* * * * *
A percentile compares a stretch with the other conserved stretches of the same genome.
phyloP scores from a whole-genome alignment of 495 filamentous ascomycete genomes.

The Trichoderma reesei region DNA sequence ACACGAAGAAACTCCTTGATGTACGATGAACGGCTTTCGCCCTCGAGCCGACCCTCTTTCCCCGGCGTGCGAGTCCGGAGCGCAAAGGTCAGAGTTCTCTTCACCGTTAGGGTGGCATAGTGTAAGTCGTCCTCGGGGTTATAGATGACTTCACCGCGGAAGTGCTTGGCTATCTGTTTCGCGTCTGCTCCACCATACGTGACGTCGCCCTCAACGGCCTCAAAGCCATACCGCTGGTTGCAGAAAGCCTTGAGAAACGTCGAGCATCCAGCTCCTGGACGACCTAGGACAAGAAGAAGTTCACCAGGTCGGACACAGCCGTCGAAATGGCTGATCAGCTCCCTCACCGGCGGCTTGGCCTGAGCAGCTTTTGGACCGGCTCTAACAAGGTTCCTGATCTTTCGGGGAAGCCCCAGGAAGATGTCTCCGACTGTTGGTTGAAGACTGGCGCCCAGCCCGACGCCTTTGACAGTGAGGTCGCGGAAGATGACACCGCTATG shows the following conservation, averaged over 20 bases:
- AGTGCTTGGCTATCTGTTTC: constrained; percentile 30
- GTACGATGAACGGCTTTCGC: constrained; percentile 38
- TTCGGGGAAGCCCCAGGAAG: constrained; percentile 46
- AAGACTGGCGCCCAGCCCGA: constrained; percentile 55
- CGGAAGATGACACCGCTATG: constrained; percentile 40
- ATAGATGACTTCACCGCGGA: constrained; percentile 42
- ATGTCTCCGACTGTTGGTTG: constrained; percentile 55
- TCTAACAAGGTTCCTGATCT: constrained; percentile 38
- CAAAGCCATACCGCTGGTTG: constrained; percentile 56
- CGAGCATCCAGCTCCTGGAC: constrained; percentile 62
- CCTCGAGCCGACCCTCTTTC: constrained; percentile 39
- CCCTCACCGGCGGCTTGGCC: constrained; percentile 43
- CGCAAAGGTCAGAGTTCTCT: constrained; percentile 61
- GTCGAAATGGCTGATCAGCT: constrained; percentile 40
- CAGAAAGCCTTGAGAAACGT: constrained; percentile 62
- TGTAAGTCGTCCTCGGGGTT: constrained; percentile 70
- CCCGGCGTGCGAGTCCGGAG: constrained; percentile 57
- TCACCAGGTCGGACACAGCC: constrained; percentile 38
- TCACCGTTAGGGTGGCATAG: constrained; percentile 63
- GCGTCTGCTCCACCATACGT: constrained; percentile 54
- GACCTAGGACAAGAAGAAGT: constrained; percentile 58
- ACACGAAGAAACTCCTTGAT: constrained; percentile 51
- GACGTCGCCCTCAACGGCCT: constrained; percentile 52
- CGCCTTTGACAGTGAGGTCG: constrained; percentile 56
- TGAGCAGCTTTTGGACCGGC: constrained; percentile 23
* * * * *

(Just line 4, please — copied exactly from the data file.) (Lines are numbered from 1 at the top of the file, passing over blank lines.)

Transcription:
- AGTGCTTGGCTATCTGTTTC: constrained; percentile 30